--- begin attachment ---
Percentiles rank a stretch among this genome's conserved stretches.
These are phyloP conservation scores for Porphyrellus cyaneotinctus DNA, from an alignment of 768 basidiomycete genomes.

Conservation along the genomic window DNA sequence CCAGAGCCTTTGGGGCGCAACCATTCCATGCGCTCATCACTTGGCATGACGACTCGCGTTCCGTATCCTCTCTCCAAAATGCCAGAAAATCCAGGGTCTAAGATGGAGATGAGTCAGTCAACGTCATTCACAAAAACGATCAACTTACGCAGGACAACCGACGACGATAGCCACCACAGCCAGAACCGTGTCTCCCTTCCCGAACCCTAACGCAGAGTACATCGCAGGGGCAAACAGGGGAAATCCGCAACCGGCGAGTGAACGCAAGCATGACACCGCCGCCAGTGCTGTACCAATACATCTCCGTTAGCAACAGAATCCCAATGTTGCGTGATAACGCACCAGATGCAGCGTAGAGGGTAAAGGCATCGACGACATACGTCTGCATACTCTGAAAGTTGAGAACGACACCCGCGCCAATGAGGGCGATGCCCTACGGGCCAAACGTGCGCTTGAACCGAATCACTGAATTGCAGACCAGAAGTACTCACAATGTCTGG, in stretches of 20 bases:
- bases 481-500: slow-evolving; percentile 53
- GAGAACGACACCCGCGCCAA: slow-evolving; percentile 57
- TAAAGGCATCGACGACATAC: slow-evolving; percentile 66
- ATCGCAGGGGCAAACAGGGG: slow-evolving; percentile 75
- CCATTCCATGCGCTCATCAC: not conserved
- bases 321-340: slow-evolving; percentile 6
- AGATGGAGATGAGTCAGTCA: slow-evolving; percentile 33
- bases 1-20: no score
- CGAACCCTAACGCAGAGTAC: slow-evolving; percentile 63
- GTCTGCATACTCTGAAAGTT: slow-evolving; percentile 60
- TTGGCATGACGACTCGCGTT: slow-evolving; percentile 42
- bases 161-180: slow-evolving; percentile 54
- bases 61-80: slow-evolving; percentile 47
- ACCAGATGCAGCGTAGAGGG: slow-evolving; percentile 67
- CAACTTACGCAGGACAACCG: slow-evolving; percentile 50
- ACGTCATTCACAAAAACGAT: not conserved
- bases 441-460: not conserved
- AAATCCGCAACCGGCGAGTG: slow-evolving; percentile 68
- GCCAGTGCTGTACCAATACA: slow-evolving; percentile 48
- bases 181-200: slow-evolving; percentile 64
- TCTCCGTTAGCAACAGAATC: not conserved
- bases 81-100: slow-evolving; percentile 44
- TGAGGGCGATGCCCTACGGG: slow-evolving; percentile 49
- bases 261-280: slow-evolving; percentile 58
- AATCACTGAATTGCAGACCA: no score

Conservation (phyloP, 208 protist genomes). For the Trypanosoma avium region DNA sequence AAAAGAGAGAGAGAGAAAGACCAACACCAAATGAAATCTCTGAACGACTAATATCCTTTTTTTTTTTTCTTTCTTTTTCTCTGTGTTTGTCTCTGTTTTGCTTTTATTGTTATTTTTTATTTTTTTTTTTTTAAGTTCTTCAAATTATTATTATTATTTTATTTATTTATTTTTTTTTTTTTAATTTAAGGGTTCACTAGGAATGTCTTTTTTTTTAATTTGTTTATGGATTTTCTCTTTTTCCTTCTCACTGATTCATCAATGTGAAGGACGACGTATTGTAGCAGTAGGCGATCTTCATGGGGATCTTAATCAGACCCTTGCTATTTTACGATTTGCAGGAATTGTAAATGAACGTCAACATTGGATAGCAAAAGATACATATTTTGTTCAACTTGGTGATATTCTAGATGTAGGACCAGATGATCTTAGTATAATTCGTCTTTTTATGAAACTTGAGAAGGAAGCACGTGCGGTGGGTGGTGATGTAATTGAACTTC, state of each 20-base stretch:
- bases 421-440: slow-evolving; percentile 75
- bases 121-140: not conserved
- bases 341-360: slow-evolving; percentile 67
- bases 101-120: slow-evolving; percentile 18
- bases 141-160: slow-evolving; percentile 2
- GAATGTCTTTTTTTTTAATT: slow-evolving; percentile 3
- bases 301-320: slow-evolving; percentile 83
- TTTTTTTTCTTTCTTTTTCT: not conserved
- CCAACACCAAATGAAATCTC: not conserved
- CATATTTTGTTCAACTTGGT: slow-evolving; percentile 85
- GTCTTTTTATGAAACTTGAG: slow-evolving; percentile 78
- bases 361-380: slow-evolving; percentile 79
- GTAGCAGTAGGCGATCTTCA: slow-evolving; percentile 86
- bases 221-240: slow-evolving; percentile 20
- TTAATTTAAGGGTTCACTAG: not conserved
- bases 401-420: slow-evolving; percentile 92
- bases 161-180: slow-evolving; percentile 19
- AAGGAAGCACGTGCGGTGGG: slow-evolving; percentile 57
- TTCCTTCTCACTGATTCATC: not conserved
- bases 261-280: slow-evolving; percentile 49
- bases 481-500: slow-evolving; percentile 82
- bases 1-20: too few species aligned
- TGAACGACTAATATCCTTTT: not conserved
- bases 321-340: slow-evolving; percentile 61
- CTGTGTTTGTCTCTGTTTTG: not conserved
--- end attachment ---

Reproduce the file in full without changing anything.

Percentiles rank a stretch among this genome's conserved stretches.
These are phyloP conservation scores for Porphyrellus cyaneotinctus DNA, from an alignment of 768 basidiomycete genomes.

Conservation along the genomic window DNA sequence CCAGAGCCTTTGGGGCGCAACCATTCCATGCGCTCATCACTTGGCATGACGACTCGCGTTCCGTATCCTCTCTCCAAAATGCCAGAAAATCCAGGGTCTAAGATGGAGATGAGTCAGTCAACGTCATTCACAAAAACGATCAACTTACGCAGGACAACCGACGACGATAGCCACCACAGCCAGAACCGTGTCTCCCTTCCCGAACCCTAACGCAGAGTACATCGCAGGGGCAAACAGGGGAAATCCGCAACCGGCGAGTGAACGCAAGCATGACACCGCCGCCAGTGCTGTACCAATACATCTCCGTTAGCAACAGAATCCCAATGTTGCGTGATAACGCACCAGATGCAGCGTAGAGGGTAAAGGCATCGACGACATACGTCTGCATACTCTGAAAGTTGAGAACGACACCCGCGCCAATGAGGGCGATGCCCTACGGGCCAAACGTGCGCTTGAACCGAATCACTGAATTGCAGACCAGAAGTACTCACAATGTCTGG, in stretches of 20 bases:
- bases 481-500: slow-evolving; percentile 53
- GAGAACGACACCCGCGCCAA: slow-evolving; percentile 57
- TAAAGGCATCGACGACATAC: slow-evolving; percentile 66
- ATCGCAGGGGCAAACAGGGG: slow-evolving; percentile 75
- CCATTCCATGCGCTCATCAC: not conserved
- bases 321-340: slow-evolving; percentile 6
- AGATGGAGATGAGTCAGTCA: slow-evolving; percentile 33
- bases 1-20: no score
- CGAACCCTAACGCAGAGTAC: slow-evolving; percentile 63
- GTCTGCATACTCTGAAAGTT: slow-evolving; percentile 60
- TTGGCATGACGACTCGCGTT: slow-evolving; percentile 42
- bases 161-180: slow-evolving; percentile 54
- bases 61-80: slow-evolving; percentile 47
- ACCAGATGCAGCGTAGAGGG: slow-evolving; percentile 67
- CAACTTACGCAGGACAACCG: slow-evolving; percentile 50
- ACGTCATTCACAAAAACGAT: not conserved
- bases 441-460: not conserved
- AAATCCGCAACCGGCGAGTG: slow-evolving; percentile 68
- GCCAGTGCTGTACCAATACA: slow-evolving; percentile 48
- bases 181-200: slow-evolving; percentile 64
- TCTCCGTTAGCAACAGAATC: not conserved
- bases 81-100: slow-evolving; percentile 44
- TGAGGGCGATGCCCTACGGG: slow-evolving; percentile 49
- bases 261-280: slow-evolving; percentile 58
- AATCACTGAATTGCAGACCA: no score

Conservation (phyloP, 208 protist genomes). For the Trypanosoma avium region DNA sequence AAAAGAGAGAGAGAGAAAGACCAACACCAAATGAAATCTCTGAACGACTAATATCCTTTTTTTTTTTTCTTTCTTTTTCTCTGTGTTTGTCTCTGTTTTGCTTTTATTGTTATTTTTTATTTTTTTTTTTTTAAGTTCTTCAAATTATTATTATTATTTTATTTATTTATTTTTTTTTTTTTAATTTAAGGGTTCACTAGGAATGTCTTTTTTTTTAATTTGTTTATGGATTTTCTCTTTTTCCTTCTCACTGATTCATCAATGTGAAGGACGACGTATTGTAGCAGTAGGCGATCTTCATGGGGATCTTAATCAGACCCTTGCTATTTTACGATTTGCAGGAATTGTAAATGAACGTCAACATTGGATAGCAAAAGATACATATTTTGTTCAACTTGGTGATATTCTAGATGTAGGACCAGATGATCTTAGTATAATTCGTCTTTTTATGAAACTTGAGAAGGAAGCACGTGCGGTGGGTGGTGATGTAATTGAACTTC, state of each 20-base stretch:
- bases 421-440: slow-evolving; percentile 75
- bases 121-140: not conserved
- bases 341-360: slow-evolving; percentile 67
- bases 101-120: slow-evolving; percentile 18
- bases 141-160: slow-evolving; percentile 2
- GAATGTCTTTTTTTTTAATT: slow-evolving; percentile 3
- bases 301-320: slow-evolving; percentile 83
- TTTTTTTTCTTTCTTTTTCT: not conserved
- CCAACACCAAATGAAATCTC: not conserved
- CATATTTTGTTCAACTTGGT: slow-evolving; percentile 85
- GTCTTTTTATGAAACTTGAG: slow-evolving; percentile 78
- bases 361-380: slow-evolving; percentile 79
- GTAGCAGTAGGCGATCTTCA: slow-evolving; percentile 86
- bases 221-240: slow-evolving; percentile 20
- TTAATTTAAGGGTTCACTAG: not conserved
- bases 401-420: slow-evolving; percentile 92
- bases 161-180: slow-evolving; percentile 19
- AAGGAAGCACGTGCGGTGGG: slow-evolving; percentile 57
- TTCCTTCTCACTGATTCATC: not conserved
- bases 261-280: slow-evolving; percentile 49
- bases 481-500: slow-evolving; percentile 82
- bases 1-20: too few species aligned
- TGAACGACTAATATCCTTTT: not conserved
- bases 321-340: slow-evolving; percentile 61
- CTGTGTTTGTCTCTGTTTTG: not conserved